This content has been marked as final. Show 3 replies
It really sounds like you need to ask the folks at expert PDF how to remedy this. It's a font embedding issue.
It's all in the creation of the file, not a Reader issue.
>AFAIK, this tool requires Adobe reader to be installed for it to work
Seems not especially likely. Reader has no tools or interfaces to help
a PDF creator, and isn't for server use. So it's unlikely to be
>1) What is the TimesNewRomanPSMT font? Where is it found on my hard disk, and why is this used instead of the desired Times New Roman?
A font you might or might not have. You must have it somewhere if the
creator embeds it but otherwise it could be missing.
Adobe Reader, on display, would pick a suitable substitute.
>2) How come does one PDF use a serif font, while the other a sans serif font? Both computers use Reader v8 on Microsoft windows
Not related to Windows; check the PDF creation software.
>3) Does Acrobat specify the "default font" to be used, when generating a PDF?
There is no such concept; all fonts must be named and there is no
default. There are rules for what to do if a font is missing.
Web/HTML pages do not contain fonts, so there is no font to be
embedded. For any given text, they may specify a font to be used IF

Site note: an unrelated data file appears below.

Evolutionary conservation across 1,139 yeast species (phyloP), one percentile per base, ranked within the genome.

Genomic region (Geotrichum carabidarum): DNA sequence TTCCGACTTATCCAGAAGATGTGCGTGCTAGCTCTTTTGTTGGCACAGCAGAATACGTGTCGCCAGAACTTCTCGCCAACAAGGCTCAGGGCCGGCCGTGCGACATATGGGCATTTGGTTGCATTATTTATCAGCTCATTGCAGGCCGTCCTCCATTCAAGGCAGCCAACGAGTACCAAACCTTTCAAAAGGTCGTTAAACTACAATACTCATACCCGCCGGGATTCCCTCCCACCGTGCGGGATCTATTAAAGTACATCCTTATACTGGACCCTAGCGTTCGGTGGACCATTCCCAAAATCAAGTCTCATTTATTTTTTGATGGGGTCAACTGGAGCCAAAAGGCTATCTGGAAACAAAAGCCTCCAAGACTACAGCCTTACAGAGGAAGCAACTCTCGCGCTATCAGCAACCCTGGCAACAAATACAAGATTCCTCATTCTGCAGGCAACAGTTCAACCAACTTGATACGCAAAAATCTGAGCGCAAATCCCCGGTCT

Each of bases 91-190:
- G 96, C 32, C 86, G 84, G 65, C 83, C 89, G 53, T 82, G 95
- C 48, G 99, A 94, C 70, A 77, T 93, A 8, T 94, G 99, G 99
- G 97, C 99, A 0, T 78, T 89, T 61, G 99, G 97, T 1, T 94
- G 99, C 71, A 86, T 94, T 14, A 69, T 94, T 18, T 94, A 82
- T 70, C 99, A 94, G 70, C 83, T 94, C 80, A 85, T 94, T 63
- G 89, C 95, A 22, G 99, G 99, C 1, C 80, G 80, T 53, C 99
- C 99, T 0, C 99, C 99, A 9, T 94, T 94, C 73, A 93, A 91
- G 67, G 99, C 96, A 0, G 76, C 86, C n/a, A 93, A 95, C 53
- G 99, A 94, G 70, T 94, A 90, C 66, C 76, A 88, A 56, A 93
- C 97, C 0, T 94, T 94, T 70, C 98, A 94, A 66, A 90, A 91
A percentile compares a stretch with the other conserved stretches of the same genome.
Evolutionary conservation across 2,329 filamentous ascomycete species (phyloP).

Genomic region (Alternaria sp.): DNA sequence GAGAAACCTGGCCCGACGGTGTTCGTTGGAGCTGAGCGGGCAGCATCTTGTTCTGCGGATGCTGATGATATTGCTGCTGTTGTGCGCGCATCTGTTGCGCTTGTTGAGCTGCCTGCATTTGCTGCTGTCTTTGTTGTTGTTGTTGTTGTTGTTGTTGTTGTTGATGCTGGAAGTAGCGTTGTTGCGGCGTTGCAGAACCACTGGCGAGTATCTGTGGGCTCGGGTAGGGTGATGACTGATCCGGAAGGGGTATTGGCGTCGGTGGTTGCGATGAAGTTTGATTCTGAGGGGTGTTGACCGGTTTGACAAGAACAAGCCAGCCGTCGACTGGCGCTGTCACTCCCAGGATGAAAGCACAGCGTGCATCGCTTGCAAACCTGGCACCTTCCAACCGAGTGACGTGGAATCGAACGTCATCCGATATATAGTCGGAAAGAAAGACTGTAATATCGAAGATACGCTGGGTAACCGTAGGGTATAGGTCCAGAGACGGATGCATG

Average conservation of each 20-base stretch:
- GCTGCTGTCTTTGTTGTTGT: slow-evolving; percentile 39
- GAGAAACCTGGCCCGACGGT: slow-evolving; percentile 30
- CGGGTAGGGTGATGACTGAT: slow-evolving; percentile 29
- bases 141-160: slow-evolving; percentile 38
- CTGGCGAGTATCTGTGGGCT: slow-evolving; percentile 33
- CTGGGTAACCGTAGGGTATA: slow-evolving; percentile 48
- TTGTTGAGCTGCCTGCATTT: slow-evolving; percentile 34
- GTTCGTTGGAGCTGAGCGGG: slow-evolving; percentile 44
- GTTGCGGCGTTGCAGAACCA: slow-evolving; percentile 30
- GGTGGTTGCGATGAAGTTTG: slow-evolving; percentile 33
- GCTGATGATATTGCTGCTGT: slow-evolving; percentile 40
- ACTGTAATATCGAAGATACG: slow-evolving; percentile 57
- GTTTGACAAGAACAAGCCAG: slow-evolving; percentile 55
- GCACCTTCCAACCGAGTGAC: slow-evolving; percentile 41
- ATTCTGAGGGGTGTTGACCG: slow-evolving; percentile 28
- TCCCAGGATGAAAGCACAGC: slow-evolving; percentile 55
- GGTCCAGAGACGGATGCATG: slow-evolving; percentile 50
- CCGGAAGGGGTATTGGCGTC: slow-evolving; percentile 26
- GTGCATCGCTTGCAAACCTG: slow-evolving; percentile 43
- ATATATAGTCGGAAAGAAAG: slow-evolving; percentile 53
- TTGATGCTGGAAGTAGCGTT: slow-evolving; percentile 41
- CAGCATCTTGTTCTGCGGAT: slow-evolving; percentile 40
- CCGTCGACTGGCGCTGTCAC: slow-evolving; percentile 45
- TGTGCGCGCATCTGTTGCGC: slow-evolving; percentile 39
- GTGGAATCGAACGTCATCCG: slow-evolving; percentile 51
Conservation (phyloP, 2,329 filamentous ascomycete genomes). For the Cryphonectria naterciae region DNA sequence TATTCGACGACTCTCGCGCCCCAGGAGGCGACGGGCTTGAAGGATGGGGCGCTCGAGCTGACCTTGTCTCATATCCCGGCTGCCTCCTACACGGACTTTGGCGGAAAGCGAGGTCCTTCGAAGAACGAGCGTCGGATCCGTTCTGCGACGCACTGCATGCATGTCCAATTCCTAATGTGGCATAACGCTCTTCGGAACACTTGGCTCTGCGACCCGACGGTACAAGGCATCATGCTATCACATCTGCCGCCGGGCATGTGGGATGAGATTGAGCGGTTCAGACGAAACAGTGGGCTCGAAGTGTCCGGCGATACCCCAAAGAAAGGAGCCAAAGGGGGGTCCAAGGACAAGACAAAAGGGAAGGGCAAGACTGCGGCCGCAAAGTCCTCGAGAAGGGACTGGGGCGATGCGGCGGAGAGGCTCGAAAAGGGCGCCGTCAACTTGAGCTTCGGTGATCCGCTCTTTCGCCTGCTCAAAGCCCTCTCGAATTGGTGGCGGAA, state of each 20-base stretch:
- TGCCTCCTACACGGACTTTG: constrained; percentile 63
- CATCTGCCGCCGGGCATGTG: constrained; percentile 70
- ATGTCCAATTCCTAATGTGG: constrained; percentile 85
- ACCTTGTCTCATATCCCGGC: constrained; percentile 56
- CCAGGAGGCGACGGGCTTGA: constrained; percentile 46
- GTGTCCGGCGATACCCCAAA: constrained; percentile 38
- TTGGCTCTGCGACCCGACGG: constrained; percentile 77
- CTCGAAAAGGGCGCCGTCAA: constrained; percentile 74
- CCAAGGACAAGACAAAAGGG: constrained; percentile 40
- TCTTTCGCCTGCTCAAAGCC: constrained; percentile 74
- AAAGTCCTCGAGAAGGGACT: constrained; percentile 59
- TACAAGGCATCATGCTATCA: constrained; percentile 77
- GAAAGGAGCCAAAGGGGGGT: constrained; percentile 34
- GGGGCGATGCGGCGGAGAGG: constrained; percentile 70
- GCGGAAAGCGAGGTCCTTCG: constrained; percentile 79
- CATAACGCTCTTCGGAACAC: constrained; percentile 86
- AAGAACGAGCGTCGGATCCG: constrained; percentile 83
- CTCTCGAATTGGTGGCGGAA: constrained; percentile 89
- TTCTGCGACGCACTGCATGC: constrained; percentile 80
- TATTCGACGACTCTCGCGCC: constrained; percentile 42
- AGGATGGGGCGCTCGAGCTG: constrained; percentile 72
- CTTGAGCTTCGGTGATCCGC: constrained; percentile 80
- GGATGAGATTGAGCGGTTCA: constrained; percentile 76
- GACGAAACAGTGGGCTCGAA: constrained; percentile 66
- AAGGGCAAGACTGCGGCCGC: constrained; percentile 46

AVAILABLE on the system where the page is being viewed. They may also
specify second, third and more choices, in sequence. If none of the
named fonts is available, the browser will select whatever default
font has been specified by the user. Failing a user specified default,
the browser will have come with specified defaults. Typically,
browsers have separate default fonts for fixed-width, serif, and
sans-serif, if the html code indicates a preference at that level. It
may also specify different fonts for different languages or languages
Your application (ExpertPDF?) then has its own choices to make.
When the resulting PDF is ultimately read with Reader, a number of
things might happen if a specified font isn't available; Reader might
use one of its Multiple Masters to simulate the font, or it might use
your operating system's font substitute list.
The number of possible combinations and results is large!